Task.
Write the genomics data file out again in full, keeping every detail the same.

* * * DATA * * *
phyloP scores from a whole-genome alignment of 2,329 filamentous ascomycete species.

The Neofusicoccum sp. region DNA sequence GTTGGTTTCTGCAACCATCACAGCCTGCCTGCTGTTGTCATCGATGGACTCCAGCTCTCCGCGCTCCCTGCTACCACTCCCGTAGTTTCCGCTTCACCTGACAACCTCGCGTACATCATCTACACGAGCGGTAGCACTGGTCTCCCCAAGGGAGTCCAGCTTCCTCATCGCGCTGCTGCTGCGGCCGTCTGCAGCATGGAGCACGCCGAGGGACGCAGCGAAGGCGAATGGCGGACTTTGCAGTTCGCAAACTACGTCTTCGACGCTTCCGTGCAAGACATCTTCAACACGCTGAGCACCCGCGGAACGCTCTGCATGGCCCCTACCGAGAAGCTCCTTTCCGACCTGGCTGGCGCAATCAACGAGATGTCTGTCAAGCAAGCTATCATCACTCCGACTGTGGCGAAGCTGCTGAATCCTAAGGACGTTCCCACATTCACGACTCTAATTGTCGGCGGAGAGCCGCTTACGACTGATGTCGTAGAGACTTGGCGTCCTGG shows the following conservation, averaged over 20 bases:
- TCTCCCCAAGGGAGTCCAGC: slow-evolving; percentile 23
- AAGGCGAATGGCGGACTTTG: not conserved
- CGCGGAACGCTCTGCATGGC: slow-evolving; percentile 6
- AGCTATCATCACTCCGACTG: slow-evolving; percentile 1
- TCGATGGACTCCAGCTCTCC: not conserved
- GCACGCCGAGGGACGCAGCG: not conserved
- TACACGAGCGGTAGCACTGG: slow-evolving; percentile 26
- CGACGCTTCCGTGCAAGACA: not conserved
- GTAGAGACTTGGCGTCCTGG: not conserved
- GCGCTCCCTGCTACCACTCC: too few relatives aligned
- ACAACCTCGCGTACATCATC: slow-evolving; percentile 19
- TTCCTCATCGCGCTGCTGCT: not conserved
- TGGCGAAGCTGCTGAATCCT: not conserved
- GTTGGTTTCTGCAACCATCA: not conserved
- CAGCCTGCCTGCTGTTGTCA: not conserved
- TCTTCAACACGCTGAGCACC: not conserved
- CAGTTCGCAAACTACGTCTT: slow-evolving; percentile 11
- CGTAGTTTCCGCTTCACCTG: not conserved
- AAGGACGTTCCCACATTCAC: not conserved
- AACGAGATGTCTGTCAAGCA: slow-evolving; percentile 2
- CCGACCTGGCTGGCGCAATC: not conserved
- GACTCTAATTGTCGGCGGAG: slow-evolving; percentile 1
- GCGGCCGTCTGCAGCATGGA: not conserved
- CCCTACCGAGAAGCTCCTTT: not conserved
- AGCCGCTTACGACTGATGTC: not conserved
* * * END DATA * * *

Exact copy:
phyloP scores from a whole-genome alignment of 2,329 filamentous ascomycete species.

The Neofusicoccum sp. region DNA sequence GTTGGTTTCTGCAACCATCACAGCCTGCCTGCTGTTGTCATCGATGGACTCCAGCTCTCCGCGCTCCCTGCTACCACTCCCGTAGTTTCCGCTTCACCTGACAACCTCGCGTACATCATCTACACGAGCGGTAGCACTGGTCTCCCCAAGGGAGTCCAGCTTCCTCATCGCGCTGCTGCTGCGGCCGTCTGCAGCATGGAGCACGCCGAGGGACGCAGCGAAGGCGAATGGCGGACTTTGCAGTTCGCAAACTACGTCTTCGACGCTTCCGTGCAAGACATCTTCAACACGCTGAGCACCCGCGGAACGCTCTGCATGGCCCCTACCGAGAAGCTCCTTTCCGACCTGGCTGGCGCAATCAACGAGATGTCTGTCAAGCAAGCTATCATCACTCCGACTGTGGCGAAGCTGCTGAATCCTAAGGACGTTCCCACATTCACGACTCTAATTGTCGGCGGAGAGCCGCTTACGACTGATGTCGTAGAGACTTGGCGTCCTGG shows the following conservation, averaged over 20 bases:
- TCTCCCCAAGGGAGTCCAGC: slow-evolving; percentile 23
- AAGGCGAATGGCGGACTTTG: not conserved
- CGCGGAACGCTCTGCATGGC: slow-evolving; percentile 6
- AGCTATCATCACTCCGACTG: slow-evolving; percentile 1
- TCGATGGACTCCAGCTCTCC: not conserved
- GCACGCCGAGGGACGCAGCG: not conserved
- TACACGAGCGGTAGCACTGG: slow-evolving; percentile 26
- CGACGCTTCCGTGCAAGACA: not conserved
- GTAGAGACTTGGCGTCCTGG: not conserved
- GCGCTCCCTGCTACCACTCC: too few relatives aligned
- ACAACCTCGCGTACATCATC: slow-evolving; percentile 19
- TTCCTCATCGCGCTGCTGCT: not conserved
- TGGCGAAGCTGCTGAATCCT: not conserved
- GTTGGTTTCTGCAACCATCA: not conserved
- CAGCCTGCCTGCTGTTGTCA: not conserved
- TCTTCAACACGCTGAGCACC: not conserved
- CAGTTCGCAAACTACGTCTT: slow-evolving; percentile 11
- CGTAGTTTCCGCTTCACCTG: not conserved
- AAGGACGTTCCCACATTCAC: not conserved
- AACGAGATGTCTGTCAAGCA: slow-evolving; percentile 2
- CCGACCTGGCTGGCGCAATC: not conserved
- GACTCTAATTGTCGGCGGAG: slow-evolving; percentile 1
- GCGGCCGTCTGCAGCATGGA: not conserved
- CCCTACCGAGAAGCTCCTTT: not conserved
- AGCCGCTTACGACTGATGTC: not conserved